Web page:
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How to Ease the Transition to a New RRMS Medication

March 28, 2018

With any chronic illness, from time to time one may have to switch medications. This could be due to symptoms worsening, or simply a lack of improvement in symptoms. Relapsing-remitting multiple sclerosis (RRMS) is normally treated with a class of drugs called disease-modifying therapies (DMTs). DMTs serve the purpose of slowing the rate of RRMS progression and disability, decreasing the number of RRMS “attacks” or relapses, and to stop new lesions from forming throughout the central nervous system.

Switching RRMS medications can be extremely difficult, use some of these tips to help ease the process.

Understand all of the changes that come with the new medication

Before switching DMTs, it is extremely important that you understand all of the new medication instructions and are willing to embrace an entirely new routine. You could have dosage changes that are completely different than what you are traditionally used to. Understand that the way in which you are given your DMT could also be different—some are given via infusion at a doctor’s office and others are taken orally or by injection at home.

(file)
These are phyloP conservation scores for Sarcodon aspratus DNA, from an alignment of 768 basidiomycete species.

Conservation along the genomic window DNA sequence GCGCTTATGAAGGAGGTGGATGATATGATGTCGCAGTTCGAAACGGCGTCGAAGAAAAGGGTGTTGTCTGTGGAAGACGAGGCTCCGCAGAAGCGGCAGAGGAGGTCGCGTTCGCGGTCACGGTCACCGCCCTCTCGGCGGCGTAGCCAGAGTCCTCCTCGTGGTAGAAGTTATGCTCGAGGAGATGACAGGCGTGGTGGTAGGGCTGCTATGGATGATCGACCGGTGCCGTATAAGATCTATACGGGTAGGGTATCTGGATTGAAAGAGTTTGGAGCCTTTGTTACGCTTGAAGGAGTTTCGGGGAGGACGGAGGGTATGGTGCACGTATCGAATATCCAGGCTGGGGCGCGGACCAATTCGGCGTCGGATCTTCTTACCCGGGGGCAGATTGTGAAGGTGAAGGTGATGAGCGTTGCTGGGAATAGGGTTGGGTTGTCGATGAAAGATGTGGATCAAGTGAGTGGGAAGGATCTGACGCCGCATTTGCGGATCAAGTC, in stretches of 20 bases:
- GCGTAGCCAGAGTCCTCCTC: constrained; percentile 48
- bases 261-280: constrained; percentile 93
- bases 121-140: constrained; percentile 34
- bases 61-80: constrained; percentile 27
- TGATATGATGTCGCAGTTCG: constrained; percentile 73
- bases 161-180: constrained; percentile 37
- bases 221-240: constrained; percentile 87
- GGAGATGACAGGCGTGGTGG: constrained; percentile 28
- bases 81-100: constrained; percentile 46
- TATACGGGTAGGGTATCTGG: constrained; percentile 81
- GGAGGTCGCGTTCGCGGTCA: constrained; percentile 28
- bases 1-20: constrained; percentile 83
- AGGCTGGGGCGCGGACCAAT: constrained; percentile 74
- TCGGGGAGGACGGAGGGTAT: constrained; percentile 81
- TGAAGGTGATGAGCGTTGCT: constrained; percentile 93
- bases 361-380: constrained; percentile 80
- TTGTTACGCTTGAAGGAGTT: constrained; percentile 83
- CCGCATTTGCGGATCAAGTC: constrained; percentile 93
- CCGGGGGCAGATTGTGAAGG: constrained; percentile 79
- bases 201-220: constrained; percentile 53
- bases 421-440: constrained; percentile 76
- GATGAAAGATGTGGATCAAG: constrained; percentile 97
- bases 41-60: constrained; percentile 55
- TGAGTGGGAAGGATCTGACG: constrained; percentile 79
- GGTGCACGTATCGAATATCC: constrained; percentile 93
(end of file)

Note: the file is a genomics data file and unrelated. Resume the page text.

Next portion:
In order to take the transition between medications a tad easier, really focus on self-care, comfort, and your overall well-being. Be mindful of the foods you are eating and make time for small forms of exercise, such as short daily walks. Be sure you are getting appropriate amounts of sleep and taking part in medication or yoga classes for the mental and emotional part of self-care—this will help you relieve any stress that could be building up. Make sure to also keep track of your pain—an often overlooked form of self-care. Note any triggers or patterns you notice in regards to your pain and let your doctor in on any of these observations.

Monitor your symptoms

Keep an eye out for any potential side effects from your new medications. Side effects can vary according to the individual, but they are still very much so a possibility. According to the National MS Society, 2 percent of users during clinical trials experienced all potential side effects.